Photo © Jenny Abrahamsson for World of Showjumping
"Achieving a system that will best enable me to reach my goals is something I strive to obtain; creating a process that I feel super confident in," Lucy says. Photo © Jenny Abrahamsson for World of Showjumping.

Despite her young age, Lucy has already achieved some remarkable results. “Some of the moments that stand out for me the most are the Nations Cup Final in Barcelona in 2018 and the Pan Am Games in Lima last year,” she says. “In Barcelona, I jumped two clear rounds, and it was a big moment for me. I was the youngest on the team –  and I believe at the whole show. To be able to focus on my goal and not let the pressure or the prestige of the event get to me was something I was really proud of. The Pan Am Games in Lima last year were my first championships and it was such an honour to be able to go there and represent the US. Going home with the team bronze medal was the icing on the cake. It made me hungry to replicate and improve that result.” 

“Like most professionals, the Olympics are obviously the dream, as well as the WEG and World Cup Finals,” Lucy says about her goals. “However, something that I have been thinking a lot about lately is that at the end of the day, a lot of us have the same goals. I believe that the ones who are able to succeed and achieve those goals and set themselves apart, are the ones who rather than putting all the focus on the goal itself, hone in on the system and the process of getting there. Achieving a system that will best enable me to reach my goals is something I strive to obtain; creating a process that I feel super confident in. As a young rider, I feel the sooner I recognize and acknowledge how much work it takes day in and day out, to stay at the top level, the better. Being able to get to the top of the sport is one thing, whereas being able to stay there is a lot harder!”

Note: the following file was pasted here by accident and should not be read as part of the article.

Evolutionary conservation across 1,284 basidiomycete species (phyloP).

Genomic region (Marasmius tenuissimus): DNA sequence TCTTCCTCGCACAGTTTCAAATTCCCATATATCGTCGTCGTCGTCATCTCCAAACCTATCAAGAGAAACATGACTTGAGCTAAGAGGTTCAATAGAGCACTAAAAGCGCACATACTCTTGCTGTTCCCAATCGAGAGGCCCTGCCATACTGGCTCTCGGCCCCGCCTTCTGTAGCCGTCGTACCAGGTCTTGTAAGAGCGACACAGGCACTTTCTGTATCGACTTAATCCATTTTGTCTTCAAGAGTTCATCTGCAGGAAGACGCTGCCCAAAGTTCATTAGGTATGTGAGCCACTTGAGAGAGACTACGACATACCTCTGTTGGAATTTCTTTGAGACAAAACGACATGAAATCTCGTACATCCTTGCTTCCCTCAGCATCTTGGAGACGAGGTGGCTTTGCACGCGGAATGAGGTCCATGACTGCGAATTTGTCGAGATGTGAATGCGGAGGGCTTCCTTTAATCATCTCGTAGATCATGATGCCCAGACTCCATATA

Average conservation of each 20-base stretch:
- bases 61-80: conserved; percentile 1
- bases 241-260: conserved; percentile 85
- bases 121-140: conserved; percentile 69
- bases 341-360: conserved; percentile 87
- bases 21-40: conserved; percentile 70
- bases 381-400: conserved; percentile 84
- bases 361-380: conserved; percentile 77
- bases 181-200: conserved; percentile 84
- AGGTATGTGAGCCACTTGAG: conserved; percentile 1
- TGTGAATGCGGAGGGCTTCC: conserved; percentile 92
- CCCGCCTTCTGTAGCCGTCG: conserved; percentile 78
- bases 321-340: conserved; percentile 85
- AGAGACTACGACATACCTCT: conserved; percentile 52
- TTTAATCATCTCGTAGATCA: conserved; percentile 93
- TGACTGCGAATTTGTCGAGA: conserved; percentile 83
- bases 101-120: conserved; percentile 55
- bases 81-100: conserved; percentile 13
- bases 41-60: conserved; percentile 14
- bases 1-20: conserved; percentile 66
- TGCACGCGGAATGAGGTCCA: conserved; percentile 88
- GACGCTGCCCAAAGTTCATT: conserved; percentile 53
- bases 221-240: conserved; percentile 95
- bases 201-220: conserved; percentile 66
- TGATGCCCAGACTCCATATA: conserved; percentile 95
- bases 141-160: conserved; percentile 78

For Lucy, the now 15-year-old BWP gelding Hester (Wandor Van De Mispelaere x Palestro Vd Begijnakker) has been a horse that has given her a world of confidence. “In the past few years, I have been so fortunate to have Hester,” Lucy tells. “My strong partnership with him has enabled me to travel around the world. It is really rare that you have a horse that you start jumping in 1.20m classes at 13 years old and end up going to venues like Barcelona, Dublin and Lima with. When I walk into the ring with him – even in places like Barcelona or Dublin – I have had the mindset that ‘of course we can jump a clear round’. In a lot of ways, that is not reality for the duration of a career in the sport. There is so much power in creating a special bond with your horse; it enables you to feel this confident and achieve things beyond your initial imagination. As I started to ride other horses, and compete at Grand Prix level with them, I realized that maintaining that level is really tough.” 

“Another important thing that I have been trying to accept and embrace is that we participate in a sport where you have many, many more bad days than good ones,” Lucy continues to speak about the challenges that riders face. “Being able to stick with your process and your system, and really enjoy the grind of getting to the top, is super important. Because if you only enjoy and value the moments when you jump double clear, that gets super tough… really quickly. Those moments are few and far apart.” 

Photo © Jenny Abrahamsson for World of Showjumping
"If you only enjoy and value the moments when you jump double clear, that gets super tough… really quickly. Those moments are few and far apart," Lucy says. Photo © Jenny Abrahamsson for World of Showjumping.

And speaking of challenges… “I think a huge issue that we face in our sport right now, are the rising costs – costs of not only entering the sport to begin with, but the cost of competing, acquiring new horses, and staying at the top level,” Lucy says when asked how she sees the future of our sport. “In my short career, I have already seen the costs only go up and that is a huge problem. At the end of the day, being able to sustain a career or to promote the sport on the world stage – something that we have struggled to do in comparison to other major sports – becomes only more difficult if the costs keep increasing. I don’t have the answers in this moment, but I think it is something that people in all areas of the sport – whether you are a rider, trainer, breeder, show organizer – need to keep in mind. At a certain point, if we keep going in this direction, less and less people are going to be able to compete at the top. I think that reality is something that no one wants for our sport, especially as we are a part of the Olympic family.”